Our Coalition has met with State Senators, State Representatives, City Councilors, County Commissioners, Dozens of Community Advocates and Nonprofit Organizations and organized rabblerousers to show up at numerous hearings and open houses over the past four months. This is a labor of love for us, and our entire campaign to bring attention to the need to stop this freeway has been run for less than $450. As we gear up for 2018, we could greatly use some additional funding to help us host events, launch aggressive advertising campaigns, and cover our costs. Donate $10 or more and get your very own emoji-filled No More Freeways Button. We’re hoping to get $1500 to keep our website afloat, continue paying for our email service, and to cover the costs for some freeway opposition events in the year ahead.

(Have you signed our letter to City Hall yet?)

 

Letter to ODOT’s Portland Region Value Pricing Advisory Committee

dt.common.streams.StreamServerThis morning, the Oregon Department of Transportation is convening it’s first meeting of the Portland Region Value Pricing Advisory Committee. Spurred by the Transportation Bill passed in Salem last June (HB 2017), ODOT is convening transportation advocates from across the Portland Region to discuss the viability and efficacy of establishing congestion pricing as a mechanism to address recurring gridlock across our region’s freeways. (Read more about ODOT’s committee here).

No More Freeway Expansions is eager to see ODOT begin conversations to explore congestion pricing in earnest. From commuters to shoppers, freight trucks to tourists, everyone is impacted by traffic congestion. The unreliably variable and increasing travel times imposed by our policy of heavily subsidizing unfettered access to our major arterials and freeways during peak hours significantly hinders our regional and state economic potential, contributes to atrocious public health outcomes in terms of both air quality and sedentary behavior, and distributes the biggest burdens of congestion disproportionately to low-income, vulnerable Oregonians and Washingtonians who need improved mobility options for economic opportunity and quality of life.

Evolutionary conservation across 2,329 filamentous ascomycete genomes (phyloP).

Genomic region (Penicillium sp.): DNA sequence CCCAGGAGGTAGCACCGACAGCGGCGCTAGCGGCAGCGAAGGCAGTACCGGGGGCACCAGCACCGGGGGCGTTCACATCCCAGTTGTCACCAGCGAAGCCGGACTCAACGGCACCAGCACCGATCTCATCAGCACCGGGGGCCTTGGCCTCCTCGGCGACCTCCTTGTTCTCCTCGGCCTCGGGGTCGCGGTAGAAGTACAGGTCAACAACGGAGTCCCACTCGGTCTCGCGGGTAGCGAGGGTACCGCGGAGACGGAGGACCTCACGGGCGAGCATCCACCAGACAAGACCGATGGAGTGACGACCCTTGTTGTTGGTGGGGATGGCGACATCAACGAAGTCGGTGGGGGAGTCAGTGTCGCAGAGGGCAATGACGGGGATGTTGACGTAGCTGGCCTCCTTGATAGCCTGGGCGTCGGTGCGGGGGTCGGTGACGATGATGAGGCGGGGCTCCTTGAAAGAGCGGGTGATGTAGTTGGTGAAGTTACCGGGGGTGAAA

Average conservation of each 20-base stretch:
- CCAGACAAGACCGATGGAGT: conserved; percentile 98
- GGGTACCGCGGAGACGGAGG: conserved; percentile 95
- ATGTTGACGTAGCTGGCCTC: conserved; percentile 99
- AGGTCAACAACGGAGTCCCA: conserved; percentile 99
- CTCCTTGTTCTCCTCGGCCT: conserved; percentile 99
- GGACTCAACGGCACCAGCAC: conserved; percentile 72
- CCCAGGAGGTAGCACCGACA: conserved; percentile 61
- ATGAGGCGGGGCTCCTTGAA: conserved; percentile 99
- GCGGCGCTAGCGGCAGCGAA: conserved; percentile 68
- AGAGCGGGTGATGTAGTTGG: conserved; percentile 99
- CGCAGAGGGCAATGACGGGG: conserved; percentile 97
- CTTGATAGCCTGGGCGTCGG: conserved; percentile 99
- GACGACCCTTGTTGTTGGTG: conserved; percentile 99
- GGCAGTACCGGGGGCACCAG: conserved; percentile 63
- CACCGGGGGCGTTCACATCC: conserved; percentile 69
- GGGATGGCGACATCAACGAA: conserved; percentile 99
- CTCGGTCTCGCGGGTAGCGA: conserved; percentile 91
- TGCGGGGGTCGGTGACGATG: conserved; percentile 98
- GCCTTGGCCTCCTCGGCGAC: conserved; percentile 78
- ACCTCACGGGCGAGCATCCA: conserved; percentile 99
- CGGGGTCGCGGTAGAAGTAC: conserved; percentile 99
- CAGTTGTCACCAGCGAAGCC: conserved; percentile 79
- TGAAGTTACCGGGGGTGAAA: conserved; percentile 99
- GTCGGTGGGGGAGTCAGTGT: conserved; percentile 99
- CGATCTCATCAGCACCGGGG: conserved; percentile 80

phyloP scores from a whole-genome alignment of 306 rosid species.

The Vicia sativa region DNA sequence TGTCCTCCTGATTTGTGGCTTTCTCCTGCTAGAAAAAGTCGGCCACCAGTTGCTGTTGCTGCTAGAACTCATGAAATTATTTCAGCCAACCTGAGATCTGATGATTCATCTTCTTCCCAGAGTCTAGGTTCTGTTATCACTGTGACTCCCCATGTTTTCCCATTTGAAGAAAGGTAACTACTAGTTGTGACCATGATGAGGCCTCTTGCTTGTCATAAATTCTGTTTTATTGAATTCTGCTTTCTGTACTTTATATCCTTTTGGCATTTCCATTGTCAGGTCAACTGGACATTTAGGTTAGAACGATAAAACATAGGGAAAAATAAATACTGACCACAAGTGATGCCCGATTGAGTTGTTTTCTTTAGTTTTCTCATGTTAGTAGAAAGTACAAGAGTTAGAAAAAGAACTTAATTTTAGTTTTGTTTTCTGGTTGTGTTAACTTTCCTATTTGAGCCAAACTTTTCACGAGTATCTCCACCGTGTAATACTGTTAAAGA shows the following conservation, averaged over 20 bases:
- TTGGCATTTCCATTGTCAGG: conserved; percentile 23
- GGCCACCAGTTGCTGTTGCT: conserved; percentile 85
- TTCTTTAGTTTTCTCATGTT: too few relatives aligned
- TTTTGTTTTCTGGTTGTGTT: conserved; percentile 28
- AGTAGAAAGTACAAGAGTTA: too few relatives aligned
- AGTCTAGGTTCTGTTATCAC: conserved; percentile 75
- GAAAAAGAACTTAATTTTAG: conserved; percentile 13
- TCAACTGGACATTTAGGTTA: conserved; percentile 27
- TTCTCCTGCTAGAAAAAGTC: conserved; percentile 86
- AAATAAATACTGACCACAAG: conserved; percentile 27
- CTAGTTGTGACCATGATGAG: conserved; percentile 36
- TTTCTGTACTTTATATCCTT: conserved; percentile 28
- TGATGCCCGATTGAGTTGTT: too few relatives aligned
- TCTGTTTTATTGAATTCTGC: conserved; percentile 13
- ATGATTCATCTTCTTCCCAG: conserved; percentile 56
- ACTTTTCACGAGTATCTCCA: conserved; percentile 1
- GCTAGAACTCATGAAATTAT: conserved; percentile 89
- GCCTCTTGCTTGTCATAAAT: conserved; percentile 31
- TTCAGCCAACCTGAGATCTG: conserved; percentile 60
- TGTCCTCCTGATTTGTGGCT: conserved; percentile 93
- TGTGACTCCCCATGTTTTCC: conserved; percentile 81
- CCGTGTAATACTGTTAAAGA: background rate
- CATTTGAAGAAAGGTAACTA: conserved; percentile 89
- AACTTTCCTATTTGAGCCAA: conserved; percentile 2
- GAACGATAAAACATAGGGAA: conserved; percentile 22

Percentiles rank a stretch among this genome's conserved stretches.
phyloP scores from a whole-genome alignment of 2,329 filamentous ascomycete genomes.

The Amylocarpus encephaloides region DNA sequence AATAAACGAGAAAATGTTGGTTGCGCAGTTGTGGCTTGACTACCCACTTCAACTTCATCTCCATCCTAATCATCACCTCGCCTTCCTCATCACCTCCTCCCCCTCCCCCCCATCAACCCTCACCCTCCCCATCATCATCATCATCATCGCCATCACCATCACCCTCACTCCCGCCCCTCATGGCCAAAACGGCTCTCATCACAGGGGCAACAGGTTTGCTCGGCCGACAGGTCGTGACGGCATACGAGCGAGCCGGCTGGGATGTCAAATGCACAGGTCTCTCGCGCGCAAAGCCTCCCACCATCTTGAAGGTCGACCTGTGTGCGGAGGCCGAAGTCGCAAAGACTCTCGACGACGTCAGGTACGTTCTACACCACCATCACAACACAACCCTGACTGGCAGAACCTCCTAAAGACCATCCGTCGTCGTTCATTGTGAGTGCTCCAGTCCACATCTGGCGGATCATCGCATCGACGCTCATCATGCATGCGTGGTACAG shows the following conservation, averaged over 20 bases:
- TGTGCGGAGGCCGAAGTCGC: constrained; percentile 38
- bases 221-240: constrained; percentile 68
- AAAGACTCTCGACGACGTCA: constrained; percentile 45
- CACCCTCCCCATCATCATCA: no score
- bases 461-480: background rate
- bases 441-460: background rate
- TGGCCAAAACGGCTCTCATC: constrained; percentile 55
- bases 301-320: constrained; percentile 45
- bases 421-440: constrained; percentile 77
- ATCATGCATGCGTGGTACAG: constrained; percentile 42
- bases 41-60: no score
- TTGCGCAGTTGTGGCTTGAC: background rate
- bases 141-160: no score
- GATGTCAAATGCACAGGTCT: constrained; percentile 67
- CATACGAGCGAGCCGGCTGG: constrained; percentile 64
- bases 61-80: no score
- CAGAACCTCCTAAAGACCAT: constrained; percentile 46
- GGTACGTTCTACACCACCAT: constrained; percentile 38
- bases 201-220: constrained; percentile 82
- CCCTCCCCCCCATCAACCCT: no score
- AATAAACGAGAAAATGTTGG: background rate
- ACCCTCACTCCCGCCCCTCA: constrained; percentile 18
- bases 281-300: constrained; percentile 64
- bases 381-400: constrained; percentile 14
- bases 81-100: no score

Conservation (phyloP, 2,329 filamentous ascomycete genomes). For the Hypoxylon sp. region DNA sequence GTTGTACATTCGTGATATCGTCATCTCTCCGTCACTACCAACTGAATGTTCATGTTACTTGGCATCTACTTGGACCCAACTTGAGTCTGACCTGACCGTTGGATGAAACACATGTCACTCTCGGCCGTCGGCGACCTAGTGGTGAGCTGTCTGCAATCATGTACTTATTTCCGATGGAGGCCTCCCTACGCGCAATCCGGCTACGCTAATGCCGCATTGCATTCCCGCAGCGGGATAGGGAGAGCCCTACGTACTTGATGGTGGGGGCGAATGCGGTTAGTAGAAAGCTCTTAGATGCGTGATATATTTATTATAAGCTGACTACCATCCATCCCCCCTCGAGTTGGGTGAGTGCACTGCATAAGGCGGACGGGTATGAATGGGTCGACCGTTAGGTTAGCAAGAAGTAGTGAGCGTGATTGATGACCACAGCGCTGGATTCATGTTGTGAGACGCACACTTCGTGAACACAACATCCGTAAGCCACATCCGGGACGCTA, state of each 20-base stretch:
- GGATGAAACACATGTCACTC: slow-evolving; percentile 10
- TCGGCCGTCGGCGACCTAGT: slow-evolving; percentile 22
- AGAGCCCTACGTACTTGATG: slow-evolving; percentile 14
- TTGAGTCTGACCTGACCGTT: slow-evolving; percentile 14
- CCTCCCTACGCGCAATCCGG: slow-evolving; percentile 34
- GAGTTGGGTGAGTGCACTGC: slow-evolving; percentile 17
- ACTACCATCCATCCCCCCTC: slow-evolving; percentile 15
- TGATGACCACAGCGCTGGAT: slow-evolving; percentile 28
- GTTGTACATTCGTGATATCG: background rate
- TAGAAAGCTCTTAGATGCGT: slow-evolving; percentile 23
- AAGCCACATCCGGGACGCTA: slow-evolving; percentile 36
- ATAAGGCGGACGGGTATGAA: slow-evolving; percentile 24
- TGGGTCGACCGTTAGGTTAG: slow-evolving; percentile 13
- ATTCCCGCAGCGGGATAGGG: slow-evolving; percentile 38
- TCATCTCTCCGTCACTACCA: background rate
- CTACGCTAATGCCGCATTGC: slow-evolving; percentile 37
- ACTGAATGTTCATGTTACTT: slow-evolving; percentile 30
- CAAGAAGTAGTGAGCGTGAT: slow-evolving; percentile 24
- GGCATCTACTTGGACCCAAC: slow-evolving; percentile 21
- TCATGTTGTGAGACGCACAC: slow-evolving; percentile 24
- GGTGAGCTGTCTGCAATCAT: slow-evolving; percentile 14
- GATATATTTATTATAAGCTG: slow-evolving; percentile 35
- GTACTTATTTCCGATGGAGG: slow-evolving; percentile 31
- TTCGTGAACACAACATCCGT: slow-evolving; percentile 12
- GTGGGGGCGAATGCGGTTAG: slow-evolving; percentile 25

It is with this perspective that our coalition submitted a letter this morning to the Committee asking them to use this platform as a forum to advocate aggressively for congestion pricing policies as a fiscally responsible, climate-smart, technically-competent, and ethically just alternative to freeway expansion within Portland’s Urban Growth Boundary. The numerous benefits to the region provided by successful implementation of congestion pricing – significant mitigation of recurring traffic gridlock, reliable commute times, increased relative competitiveness of transit alternatives, reduction in carbon emissions, improvement of local air quality, decreased incentive for exurban sprawl, predictable commute times for freight interests – are heavily negated by continued, unchecked expansion of lane miles of our region’s freeways and arterials. We strongly object to potential revenues raised from congestion pricing being used to finance further freeway construction and expansion, and ask committee members to advocate for any potential revenue to be reinvested in transit, biking, and walking infrastructure and programming that provides cost-effective, healthy alternatives to freeway expansions that will actually address our region’s congestion woes.